At 7:30 p.m. on Friday, Feb. 19th, of this year, One Song Productions brought together a remarkable group of high school students from the Triangle area to begin their 12th annual 48-hour play-writing, producing, and performing endeavor since the group began. This ensemble of 30 or so young people, obviously, were meeting for this purpose for their first time.
February 48 XII is just what it says. The students create out of thin air six different short plays that are written, rehearsed, and performed two nights later on Sunday, Feb. 21st. This is a daunting exercise, but these folk grappled with it and won the day.
The rules include each play using the same opening and closing lines, in this case taken from J.D. Salinger’s 1951 novel, Catcher in the Rye. The common opening line was “People always clap for the wrong things,” and the closer was “I’m always saying ‘Glad to’ve met you’ to somebody I’m not at all glad I met.”
First, a disclaimer: we are easily the Triangle’s oldest reviewers, having graduated from high school in the 1950s (yes, there really were 1950s!), so we missed many contemporary references and slangs, and probably themes and memes. However, we are hip enough to have recognized that performers hit their mark by the audience’s overwhelmingly enthusiastic reaction. This audience loved these shows. We even enjoyed most of what saw, even parts we didn’t fully understand.
We laughed a lot, although — as is pretty common in very short works — these were all comedies, and with the mature underpinnings of serious issues. Getting through high school has always been pretty stressful in any era, as was pointed out here. And the problems of dating and especially blind dating are fair grist for this mill. The meanings and vagaries of dreams lend themselves to creative interpretations; and the predatory devices of salesmen make for hilarious moments, pointing out also the gullibility of many people when dealing with the myriad of new technologies.
The clever stage use of the TV device of panning to a side scene to demonstrate narrative was well used, especially when a janitor falls asleep in the priest’s side of a confessional and is then awakened by guilty parishioners.
The energy, imagination, and dedication of this gaggle of inspired teens is heart-warming; and the results are impressive. This is a one-night show, and must be by its own definition; but be on the watch for next year’s offering from One Song Productions.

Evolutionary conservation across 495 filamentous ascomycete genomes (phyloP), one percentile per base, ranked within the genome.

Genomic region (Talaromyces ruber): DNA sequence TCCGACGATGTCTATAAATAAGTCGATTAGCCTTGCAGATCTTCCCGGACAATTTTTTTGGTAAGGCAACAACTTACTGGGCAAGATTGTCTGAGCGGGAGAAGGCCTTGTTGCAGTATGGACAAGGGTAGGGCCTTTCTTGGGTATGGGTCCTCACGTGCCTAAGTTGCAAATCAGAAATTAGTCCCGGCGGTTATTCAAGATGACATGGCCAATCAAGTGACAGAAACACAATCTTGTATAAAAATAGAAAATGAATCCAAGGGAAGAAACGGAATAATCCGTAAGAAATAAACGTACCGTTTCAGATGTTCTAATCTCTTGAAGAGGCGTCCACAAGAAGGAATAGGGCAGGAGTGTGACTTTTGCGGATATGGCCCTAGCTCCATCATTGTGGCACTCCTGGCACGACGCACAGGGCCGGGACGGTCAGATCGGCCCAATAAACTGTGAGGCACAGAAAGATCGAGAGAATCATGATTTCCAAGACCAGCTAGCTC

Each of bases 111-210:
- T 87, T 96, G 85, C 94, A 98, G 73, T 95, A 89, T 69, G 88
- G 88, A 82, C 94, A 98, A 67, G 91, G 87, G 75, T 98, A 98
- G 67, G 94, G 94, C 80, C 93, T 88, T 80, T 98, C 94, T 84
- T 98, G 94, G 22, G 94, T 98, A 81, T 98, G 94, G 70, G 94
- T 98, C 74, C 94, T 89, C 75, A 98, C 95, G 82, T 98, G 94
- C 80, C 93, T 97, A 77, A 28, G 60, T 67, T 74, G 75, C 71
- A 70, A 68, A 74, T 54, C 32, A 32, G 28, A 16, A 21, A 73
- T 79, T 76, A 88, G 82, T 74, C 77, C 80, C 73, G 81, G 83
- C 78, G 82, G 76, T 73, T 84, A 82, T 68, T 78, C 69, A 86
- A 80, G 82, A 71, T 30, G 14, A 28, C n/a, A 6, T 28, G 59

Interested theatergoers would also be well advised to watch for their production of Tennessee Williams’ 1944 play, The Glass Menagerie, on March 10-12.
SECOND OPINION: Feb. 11th Raleigh, NC News & Observer preview by Corbie Hill: http://www.newsobserver.com/news/local/education/thumbs-up/article59941051.html.
FEBRUARY 48 XII (One Song Productions, Feb. 21 at The ArtsCenter in Carrboro).
SHOW: http://artscenterlive.org/events/one-song-productions-presents-feb-48/ and https://www.facebook.com/events/1513241778978801/.
PRESENTER: http://www.1songproductions.org/, https://www.facebook.com/pages/One-Song-Productions/136779861220, and https://twitter.com/onesongtheatre.
VENUE: http://www.artscenterlive.org/, https://www.facebook.com/artscenterlive, and https://twitter.com/ArtsCenterlive.
[RUN HAS CONCLUDED.]
Martha Keravuori is a life-long theater artist — an actress, director, and stage manager — in North Carolina, around the country, and overseas. She has a theater degree from UNC-Greensboro, and has been active in the arts in Raleigh for the past 40 years. Martha is the retired executive director of the North Carolina Theatre Conference. Chuck Galle returned to Raleigh last year after a 17-year absence. He was active in community theater for many years, and directed the troupe of maximum-security inmates at Raleigh’s Central Prison known as the Central Prison Players. In New England, he performed on stage, on TV, and in films. He is the author of Stories I Never Told My Daughter — An Odyssey, which can be ordered on his website: http://www.chuckgalle.com/. Chuck Galle and Martha Keravuori review theater for Boom! Magazine of Cary. Click here to read more of their reviews for Boom! Magazine and here to read more of their reviews for Triangle Review and Triangle Arts and Entertainment.